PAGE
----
The new album from Knifey showcases the band’s versatility

Good things come to those who wait, and Knifey’s new album Sleepwalker is no exception.  It’s probably been about a year and a half since I heard the band had been recording a new album, produced by Nixon Boyd (Hollerado), as a follow up to their 2017’s Beached.  When I saw the release announcement I immediately reached out to the band’s guitarist, Phil Linton, to see if I could review it.

I discovered Knifey by accident. I was out on a Wednesday night with a friend and we decided to stop into the Horseshoe Tavern in Toronto (which is my favorite venue….Man I miss live music) to see who was playing.  Soon after we walked in, Knifey took the stage and blew us away with their take on surf-rock.

Listening to the lyrics of the album, there seems to be an overarching theme of growing up and trying to find yourself.  Wondering if the right decisions have been made and questioning relationships. The effort opens with “Can’t Stop Feeling,” which is more of a pop punk tune than surf, and it shows the band’s versatility.  Knifey are definitely not a one-trick pony and are able to adapt their sound to a range of music styles while keeping true to themselves.

“Ask You” goes back to the surf-sounds of their previous releases. It’s a fun song to listen to, with great vocal harmonies and twangy guitar being driven by a solid drum beat and bass line.  The lyrics allude to insecurity as the refrain keeps saying, “I’ll ask you, am I cool enough for you?,”  which many people can relate to.

“Shallow” was the first track released, shortly after recording for the album was finished, and possesses some Alkaline Trio undertones. I remember driving home one night and hearing it being featured on the local Alternative radio station. I fell in love with “Savage” as soon as I heard it.  With a more south-western guitar sound that would not be out of place in a Robert Rodriguez movie and spoken lyrics, it truly shows how versatile the band can be.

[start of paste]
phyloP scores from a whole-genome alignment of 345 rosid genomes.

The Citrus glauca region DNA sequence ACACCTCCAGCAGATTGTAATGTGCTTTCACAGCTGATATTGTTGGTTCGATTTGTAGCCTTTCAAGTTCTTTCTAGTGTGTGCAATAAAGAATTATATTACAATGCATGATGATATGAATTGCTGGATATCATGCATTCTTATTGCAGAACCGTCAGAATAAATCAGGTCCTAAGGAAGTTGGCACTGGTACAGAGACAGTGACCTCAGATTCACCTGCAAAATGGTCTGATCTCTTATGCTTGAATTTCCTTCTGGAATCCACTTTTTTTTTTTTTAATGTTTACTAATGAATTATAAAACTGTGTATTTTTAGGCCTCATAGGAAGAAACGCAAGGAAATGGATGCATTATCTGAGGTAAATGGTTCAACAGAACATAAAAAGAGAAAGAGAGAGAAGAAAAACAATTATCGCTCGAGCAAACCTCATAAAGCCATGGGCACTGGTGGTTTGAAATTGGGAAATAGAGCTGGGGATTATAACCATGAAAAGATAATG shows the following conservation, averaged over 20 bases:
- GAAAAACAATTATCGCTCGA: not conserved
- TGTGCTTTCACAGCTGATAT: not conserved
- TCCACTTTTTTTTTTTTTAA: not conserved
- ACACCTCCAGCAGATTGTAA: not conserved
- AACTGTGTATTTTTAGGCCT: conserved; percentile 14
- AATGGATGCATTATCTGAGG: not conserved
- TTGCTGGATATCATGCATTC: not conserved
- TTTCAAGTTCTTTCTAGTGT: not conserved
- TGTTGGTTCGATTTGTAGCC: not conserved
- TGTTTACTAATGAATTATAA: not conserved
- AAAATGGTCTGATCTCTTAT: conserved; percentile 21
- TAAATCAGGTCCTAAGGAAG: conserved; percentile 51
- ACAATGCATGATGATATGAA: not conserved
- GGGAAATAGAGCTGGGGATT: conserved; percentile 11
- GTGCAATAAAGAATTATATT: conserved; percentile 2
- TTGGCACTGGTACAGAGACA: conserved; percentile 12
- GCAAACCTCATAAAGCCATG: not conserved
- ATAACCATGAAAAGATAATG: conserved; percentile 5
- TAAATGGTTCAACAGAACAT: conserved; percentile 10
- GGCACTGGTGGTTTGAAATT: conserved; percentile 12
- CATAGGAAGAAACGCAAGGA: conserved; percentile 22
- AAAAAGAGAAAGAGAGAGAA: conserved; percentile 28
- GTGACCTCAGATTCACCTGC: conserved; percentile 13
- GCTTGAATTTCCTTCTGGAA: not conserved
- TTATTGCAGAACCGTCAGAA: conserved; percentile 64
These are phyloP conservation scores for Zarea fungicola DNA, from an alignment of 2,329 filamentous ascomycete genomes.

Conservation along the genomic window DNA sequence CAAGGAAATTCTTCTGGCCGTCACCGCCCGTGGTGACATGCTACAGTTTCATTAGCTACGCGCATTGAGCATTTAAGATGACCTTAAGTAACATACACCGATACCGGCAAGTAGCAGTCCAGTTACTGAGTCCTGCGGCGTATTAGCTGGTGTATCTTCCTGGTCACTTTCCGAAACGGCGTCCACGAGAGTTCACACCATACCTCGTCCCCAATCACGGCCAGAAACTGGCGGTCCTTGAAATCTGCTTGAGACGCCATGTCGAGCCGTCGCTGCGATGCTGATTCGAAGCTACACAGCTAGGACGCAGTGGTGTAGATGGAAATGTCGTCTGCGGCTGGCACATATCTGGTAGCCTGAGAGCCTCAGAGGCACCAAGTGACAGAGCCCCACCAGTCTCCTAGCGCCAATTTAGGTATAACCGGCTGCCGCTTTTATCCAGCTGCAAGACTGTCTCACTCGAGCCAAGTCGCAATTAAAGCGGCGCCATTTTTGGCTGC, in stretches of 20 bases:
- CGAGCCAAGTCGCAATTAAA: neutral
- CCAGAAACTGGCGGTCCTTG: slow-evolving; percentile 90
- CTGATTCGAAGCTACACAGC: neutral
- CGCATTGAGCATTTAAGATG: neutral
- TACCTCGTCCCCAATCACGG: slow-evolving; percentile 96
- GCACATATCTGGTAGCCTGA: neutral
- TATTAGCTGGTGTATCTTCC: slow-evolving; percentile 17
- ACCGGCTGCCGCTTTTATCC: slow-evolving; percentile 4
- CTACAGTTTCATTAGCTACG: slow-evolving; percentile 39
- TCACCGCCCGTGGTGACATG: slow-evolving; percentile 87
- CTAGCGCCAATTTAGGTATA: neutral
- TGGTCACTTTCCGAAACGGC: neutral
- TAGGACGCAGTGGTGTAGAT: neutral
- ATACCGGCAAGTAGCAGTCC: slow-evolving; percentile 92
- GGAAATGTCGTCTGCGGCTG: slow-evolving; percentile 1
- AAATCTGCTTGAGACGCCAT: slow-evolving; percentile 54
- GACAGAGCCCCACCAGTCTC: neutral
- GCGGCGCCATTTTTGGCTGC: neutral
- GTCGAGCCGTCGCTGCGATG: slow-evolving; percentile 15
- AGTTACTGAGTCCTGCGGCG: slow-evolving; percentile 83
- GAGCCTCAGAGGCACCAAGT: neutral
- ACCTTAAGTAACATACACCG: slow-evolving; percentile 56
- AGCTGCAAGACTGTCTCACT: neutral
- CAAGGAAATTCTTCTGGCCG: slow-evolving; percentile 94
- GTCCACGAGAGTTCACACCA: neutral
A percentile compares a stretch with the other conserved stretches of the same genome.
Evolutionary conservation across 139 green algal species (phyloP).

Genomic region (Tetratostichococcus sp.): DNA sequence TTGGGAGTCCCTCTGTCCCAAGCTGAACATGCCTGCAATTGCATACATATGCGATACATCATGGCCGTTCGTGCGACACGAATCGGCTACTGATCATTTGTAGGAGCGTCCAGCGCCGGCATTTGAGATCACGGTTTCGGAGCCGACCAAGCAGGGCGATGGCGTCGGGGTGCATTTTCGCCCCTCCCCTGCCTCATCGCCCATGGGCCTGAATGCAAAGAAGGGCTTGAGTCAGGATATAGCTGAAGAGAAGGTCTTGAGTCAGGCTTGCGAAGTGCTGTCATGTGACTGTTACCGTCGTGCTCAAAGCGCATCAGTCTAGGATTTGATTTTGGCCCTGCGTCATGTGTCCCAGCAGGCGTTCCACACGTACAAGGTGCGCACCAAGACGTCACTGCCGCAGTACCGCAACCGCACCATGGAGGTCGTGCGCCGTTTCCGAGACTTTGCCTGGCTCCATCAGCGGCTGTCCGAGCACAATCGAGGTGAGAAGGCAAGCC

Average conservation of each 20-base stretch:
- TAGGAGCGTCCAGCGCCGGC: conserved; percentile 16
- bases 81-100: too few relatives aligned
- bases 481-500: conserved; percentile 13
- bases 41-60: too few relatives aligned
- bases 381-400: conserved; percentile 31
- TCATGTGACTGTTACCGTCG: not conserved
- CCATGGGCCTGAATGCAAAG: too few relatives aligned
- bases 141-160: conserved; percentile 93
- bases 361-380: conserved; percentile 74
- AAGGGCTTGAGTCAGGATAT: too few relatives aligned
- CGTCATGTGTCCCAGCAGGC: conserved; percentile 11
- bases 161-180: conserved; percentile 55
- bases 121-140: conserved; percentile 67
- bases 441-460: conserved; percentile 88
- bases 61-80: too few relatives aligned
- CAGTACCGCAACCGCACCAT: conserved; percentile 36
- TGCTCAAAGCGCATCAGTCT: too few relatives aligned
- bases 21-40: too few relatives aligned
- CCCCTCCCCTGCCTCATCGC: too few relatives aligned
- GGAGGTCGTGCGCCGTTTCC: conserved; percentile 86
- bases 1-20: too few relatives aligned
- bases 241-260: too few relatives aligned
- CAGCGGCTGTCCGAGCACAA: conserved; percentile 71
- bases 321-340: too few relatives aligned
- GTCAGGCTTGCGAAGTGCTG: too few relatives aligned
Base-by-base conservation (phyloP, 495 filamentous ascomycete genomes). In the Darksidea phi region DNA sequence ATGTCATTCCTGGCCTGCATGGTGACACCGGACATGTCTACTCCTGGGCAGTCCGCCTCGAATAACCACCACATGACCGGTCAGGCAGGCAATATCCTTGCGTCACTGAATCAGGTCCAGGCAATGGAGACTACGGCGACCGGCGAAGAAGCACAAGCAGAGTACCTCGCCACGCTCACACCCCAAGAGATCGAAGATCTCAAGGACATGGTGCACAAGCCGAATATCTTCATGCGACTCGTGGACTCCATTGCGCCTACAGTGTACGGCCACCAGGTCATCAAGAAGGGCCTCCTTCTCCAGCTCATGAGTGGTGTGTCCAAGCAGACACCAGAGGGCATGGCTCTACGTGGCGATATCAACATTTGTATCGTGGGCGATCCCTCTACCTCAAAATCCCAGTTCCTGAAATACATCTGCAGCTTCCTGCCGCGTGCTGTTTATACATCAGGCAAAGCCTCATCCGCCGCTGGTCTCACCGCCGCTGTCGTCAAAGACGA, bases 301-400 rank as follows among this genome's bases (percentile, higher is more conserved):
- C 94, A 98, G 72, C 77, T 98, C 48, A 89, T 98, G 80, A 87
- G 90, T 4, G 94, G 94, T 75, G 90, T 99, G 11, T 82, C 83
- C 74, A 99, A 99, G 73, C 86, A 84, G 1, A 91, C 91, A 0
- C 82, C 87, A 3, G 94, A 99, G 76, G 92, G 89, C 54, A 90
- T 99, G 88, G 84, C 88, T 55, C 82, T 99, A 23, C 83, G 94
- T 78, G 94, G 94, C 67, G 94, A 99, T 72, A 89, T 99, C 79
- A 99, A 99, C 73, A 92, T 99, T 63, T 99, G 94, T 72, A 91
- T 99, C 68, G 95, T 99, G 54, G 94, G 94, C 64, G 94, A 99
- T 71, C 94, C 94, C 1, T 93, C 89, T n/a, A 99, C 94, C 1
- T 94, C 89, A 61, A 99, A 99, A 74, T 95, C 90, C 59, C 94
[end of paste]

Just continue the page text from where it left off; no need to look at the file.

“Every” is a beautiful song with soft guitars and a subtle, high-hat based beat.  The vocals bring out the frustration of the song’s protagonist dealing with relationship issues. The album closes with a song about the notorious all-night Toronto Transit Commission (TTC) bus that is colloquially known as the “vomit comet.”  Guitarist Phil Linton takes lead vocals, singing about how horrible it is to have to ride it and how he never wants to do so again.

Sleepwalker, the new album from Knifey, is available everywhere now!

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TAGS: Knifey

Elliott Spagat

Email: elliott.spinningthoughts@outlook.com
Twitter: @AgedPunk

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